Search results for: Collaborative writing
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Developing (as) Critically Reflective Practitioners: Linking Preservice Teacher and Teacher Educator Development
This article describes a U.S. based multi-year study focused on understanding how a critical reflective practice informs the identities and practices of two teacher educators and a group of preservice teachers. Using a self-study methodology, the authors have examined the processes and practices of their own identity development, alongside that of their preservice teachers. Using a framework as a tool for reflection, they posited a series of questions as a prompt for collaborative reflective writing. In their analysis of these written reflections, they discovered a process of becoming more reflective and expansive through writing, explicitly identifying the contextual factors at play in their personal development as educators. In addition, they found that this method of self-study became a space for transformational learning, where educators could share, be vulnerable, take risks but also care for one another in the process. The findings from this study highlight the importance of careful, critical reflection when supporting new educators.
Updated: Jul. 20, 2021
Storying the Terroir of Collaborative Writing: Like Wine and Food, a Unique Pairing of Mentoring Minds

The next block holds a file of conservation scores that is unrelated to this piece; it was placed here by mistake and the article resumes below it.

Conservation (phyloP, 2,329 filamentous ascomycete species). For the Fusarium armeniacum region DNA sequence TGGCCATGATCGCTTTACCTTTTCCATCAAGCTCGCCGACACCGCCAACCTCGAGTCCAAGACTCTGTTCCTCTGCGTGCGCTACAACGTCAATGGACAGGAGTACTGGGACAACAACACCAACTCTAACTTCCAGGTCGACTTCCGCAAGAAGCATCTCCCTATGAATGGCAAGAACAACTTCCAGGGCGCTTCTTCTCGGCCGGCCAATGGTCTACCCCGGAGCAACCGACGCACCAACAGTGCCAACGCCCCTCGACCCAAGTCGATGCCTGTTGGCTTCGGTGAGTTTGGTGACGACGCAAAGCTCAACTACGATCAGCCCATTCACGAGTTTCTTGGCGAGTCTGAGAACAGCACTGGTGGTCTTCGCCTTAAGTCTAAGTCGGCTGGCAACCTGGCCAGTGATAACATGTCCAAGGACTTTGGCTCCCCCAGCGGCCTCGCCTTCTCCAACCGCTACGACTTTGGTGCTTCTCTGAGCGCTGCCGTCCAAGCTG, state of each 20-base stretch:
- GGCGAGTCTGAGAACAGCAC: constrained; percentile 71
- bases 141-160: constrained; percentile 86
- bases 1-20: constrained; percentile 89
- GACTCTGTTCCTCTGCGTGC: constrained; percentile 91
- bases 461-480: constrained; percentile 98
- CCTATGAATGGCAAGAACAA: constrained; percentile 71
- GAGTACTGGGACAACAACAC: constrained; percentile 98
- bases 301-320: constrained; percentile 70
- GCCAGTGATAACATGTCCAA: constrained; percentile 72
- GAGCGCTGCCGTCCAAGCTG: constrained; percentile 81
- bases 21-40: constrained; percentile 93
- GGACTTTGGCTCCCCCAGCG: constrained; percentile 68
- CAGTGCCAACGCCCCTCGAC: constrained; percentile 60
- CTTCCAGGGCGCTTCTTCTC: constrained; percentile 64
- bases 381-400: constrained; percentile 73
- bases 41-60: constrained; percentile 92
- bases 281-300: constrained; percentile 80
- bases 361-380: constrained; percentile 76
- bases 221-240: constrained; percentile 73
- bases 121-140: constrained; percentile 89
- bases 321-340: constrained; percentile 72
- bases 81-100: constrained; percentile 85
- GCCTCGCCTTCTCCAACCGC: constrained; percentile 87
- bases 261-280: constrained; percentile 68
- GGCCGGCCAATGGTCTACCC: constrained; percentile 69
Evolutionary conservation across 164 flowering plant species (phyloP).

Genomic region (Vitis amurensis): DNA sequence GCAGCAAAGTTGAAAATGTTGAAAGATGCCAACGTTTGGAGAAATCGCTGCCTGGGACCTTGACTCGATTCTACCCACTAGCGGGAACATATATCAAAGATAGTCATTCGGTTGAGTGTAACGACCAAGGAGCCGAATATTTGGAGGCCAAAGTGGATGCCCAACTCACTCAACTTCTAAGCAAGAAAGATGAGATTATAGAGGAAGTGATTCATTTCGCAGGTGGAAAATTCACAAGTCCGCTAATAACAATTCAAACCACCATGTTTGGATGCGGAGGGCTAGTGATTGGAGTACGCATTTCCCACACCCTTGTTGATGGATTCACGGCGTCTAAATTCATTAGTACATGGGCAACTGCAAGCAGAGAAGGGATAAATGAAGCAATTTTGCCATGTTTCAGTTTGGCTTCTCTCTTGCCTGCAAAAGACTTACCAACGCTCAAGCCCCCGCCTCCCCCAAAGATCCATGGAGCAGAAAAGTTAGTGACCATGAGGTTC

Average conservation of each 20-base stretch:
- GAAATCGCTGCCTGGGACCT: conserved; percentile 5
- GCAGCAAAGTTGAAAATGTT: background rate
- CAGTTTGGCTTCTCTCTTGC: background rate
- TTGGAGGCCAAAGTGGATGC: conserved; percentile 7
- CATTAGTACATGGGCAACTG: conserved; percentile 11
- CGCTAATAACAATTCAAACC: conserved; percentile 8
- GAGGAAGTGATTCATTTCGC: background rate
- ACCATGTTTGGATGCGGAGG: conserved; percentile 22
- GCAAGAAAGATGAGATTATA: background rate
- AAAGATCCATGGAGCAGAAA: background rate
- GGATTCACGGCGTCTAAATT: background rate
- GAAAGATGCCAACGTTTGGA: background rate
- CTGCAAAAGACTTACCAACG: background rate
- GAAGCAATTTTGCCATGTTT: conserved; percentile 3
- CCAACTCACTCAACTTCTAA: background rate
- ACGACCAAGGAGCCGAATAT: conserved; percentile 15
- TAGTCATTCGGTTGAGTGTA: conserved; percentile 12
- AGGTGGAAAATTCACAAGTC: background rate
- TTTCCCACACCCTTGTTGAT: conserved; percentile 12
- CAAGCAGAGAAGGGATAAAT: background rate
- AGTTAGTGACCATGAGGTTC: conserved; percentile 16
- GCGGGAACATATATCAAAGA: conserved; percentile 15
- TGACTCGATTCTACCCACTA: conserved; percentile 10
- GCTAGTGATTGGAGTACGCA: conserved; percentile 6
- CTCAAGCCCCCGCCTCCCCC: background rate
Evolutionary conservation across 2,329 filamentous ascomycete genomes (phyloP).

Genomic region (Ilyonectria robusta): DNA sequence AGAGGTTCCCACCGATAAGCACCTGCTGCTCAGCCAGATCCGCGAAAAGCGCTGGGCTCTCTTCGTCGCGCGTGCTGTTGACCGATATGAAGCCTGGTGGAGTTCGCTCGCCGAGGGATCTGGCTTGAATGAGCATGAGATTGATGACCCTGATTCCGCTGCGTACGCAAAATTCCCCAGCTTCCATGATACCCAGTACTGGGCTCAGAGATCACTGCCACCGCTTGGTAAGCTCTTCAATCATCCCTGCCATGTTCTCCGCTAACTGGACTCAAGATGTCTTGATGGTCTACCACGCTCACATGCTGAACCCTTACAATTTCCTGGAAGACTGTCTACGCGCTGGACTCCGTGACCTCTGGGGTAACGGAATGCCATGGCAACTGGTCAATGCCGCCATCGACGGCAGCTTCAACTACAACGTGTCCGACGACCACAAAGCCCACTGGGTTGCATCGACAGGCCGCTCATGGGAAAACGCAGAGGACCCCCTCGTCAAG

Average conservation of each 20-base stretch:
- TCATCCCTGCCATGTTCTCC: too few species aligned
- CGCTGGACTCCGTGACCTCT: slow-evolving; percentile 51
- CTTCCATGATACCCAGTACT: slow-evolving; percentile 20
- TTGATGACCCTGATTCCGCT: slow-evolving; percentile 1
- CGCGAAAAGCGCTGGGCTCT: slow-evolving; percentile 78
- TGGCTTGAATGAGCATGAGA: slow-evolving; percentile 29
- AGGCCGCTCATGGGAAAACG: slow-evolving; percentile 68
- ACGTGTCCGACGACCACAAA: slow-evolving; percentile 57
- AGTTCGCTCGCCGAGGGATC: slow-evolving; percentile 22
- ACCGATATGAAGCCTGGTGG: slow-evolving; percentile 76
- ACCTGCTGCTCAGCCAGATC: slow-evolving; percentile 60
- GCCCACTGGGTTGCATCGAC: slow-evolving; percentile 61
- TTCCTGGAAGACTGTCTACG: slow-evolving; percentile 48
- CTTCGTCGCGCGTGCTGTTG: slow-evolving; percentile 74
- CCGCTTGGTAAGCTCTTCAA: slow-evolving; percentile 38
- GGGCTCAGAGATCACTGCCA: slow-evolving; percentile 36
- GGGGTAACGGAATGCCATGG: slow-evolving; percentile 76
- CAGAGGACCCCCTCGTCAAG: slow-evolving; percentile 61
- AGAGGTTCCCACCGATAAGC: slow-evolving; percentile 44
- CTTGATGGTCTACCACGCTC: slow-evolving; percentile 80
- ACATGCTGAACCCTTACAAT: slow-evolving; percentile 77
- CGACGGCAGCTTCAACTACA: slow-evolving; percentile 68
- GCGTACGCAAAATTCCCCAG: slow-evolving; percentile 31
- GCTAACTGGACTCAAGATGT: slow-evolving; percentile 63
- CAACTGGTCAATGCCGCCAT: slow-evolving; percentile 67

The authors, two faculty members in a Canadian post-secondary teacher education context, inquired into their collaborative writing process initiated through an informal faculty mentoring relationship. By using a metaphor of carefully pairing exquisite wine with fine food, the authors convey the mutual co-construction of their lived experiences that evolve through relational writing. The authors conclude by noting critical issues and implications regarding collaborative writing that offer insight into the importance of honoring collaborative scholarship within academic contexts.
Updated: Jan. 04, 2011
Collaborative Writing and Dis-Continuing Professional Development: Challenging the Rituals and Rules of the Education Game?
This paper discusses a critical challenge to current paradigms of continuing professional development within higher education institutions. A small group of higher-education-based teacher educators for the English post-compulsory sector describes and exposes the values and processes operating within a particular kind of professional development ‘space’ of their own creation. The main constituents of this way of working are identified and the process is illustrated with reference to the experience of collaborative writing within the group. The focus on criticality leads to an emerging concept of ‘critical collaborative writing’, and the implications of this particular example for higher education colleagues and institutions are explored.
Updated: Apr. 07, 2010